So I was able to attend a dinner at the newly-reopened Savoy Hotel, that I hadn’t been sure I could make. The guest speaker was headlined as Benjamin Netanyahu, the Prime Minister of Israel who, unfortunately, was also having a stressful week. He cancelled, preferring to schedule a trip to Washington. His deputy, Dan Meridor, should have taken his place at the Savoy dinner. However in this country we still have something little known and most unpleasant, called the “universal jurisdiction principle”. Under threat of an arrest warrant being issued against him, by extremists determined to silence him, and which needs to be signed by only a low level magistrate, Mr Meridor, the Deputy Prime Minister of Israel, had no choice but to cancel and avoid an embarrassing diplomatic incident all round and of course the threat to him personally.
Compare and contrast with the warm reception our Foreign Secretary, William Hague, had from Israel this week, with his visit hailed as a resounding success on both sides. However one Israeli diplomat did comment on how absurd it is that their delegation could face the risk of arrest in travelling to London and continuing the strategic dialogue. Mr Hague has pledged to resolve the “unacceptable situation” with regard to universal jurisdiction, and legislative changes are expected to come into effect in 2011.
At the Savoy Michael Gove, the UK Education Secretary, gave a resounding speech in Mr Meridor’s place. He, too, called for the repeal of the UJ law. I hope the government will honour its word.
As I have written before, to my mind the truth of the Middle East conflict is made up in differing shades of grey. Travelling through the country as I did only a week ago, from the heights of its Lebanese border in the north, the heights of its Syrian borders to the northwest then through the heights of the Palestinian West Bank, courtesy of our informative Palestinian driver and with only the Mediterranean Sea and the potential rockets from Hamas-controlled Gaza to the east, I concluded that secure borders for Israel must be a prerequisite to any resolution of the conflict. But we never get to hear of this. Silencing those with legitimate and opposing points of view, and using our own law to do it, is simply wrong and is not the answer.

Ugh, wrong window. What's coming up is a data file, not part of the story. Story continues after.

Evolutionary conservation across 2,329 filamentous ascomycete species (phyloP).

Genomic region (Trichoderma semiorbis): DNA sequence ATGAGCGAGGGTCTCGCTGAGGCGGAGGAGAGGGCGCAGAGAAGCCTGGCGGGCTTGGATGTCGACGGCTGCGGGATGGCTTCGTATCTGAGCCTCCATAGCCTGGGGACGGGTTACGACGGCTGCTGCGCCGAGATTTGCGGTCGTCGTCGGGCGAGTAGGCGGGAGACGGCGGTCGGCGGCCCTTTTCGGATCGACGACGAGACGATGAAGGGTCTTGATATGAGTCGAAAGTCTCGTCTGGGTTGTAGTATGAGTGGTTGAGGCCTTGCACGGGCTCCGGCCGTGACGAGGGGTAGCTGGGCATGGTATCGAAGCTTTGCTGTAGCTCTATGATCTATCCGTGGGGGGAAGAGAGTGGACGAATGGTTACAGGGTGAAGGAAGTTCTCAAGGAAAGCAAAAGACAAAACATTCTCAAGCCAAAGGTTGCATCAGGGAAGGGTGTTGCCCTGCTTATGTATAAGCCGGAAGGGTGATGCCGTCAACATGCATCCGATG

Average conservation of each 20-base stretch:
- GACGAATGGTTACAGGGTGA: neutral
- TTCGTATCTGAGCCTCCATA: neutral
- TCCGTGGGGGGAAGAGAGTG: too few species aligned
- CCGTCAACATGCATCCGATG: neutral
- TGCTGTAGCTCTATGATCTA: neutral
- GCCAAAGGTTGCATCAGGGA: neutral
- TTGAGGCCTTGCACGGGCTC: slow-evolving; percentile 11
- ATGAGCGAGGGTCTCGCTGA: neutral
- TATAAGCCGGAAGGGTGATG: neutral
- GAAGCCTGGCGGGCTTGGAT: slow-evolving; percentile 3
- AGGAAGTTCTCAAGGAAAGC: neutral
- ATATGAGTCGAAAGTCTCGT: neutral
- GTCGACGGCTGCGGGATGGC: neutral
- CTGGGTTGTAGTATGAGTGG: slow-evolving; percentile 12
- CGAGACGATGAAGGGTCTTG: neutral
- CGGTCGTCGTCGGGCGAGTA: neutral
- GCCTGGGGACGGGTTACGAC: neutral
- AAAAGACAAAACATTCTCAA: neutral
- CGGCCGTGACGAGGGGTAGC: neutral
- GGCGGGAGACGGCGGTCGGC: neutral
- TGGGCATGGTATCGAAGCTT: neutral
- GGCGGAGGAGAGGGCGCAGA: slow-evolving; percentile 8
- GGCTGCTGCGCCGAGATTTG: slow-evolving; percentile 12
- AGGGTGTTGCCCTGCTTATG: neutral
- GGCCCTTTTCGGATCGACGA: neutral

Recently an attack was made on my blog was for the second time, after I posted about a holiday to Jerusalem. It is all very sad. I don’t expect all or indeed any of the readers of my blog, to agree with my views. Why should I? For example John Bolch of Family Lore has become a friend whom I admire, even though we disagree over the subject of faith. And why shouldn’t we disagree? We are a democracy in this country.
But if some people who bravely stand up and speak out about what they believe are targeted and threatened and attempts are made to intimidate them into silence, while those who disagree with them can speak out fearlessly and know no such bars, what is this country and above all our proudly fair and independent justice system coming to?
My trip to London involved a lot of hard work into the bargain. It would have been far easier and less controversial for me to post about the impact of established trusts in family law, the way to resolve a divorce conflict in such circumstances, and the case which occupied us for much of this week. But to me – and, I’m sure, right minded people everywhere – I wish to point out that our hard won, extremely precious right to freedom of speech is under attack in this country. I believe we should make every effort to stop it, whether we agree with what is being said or not.
There! I’ve said my piece. Normal service will resume next week.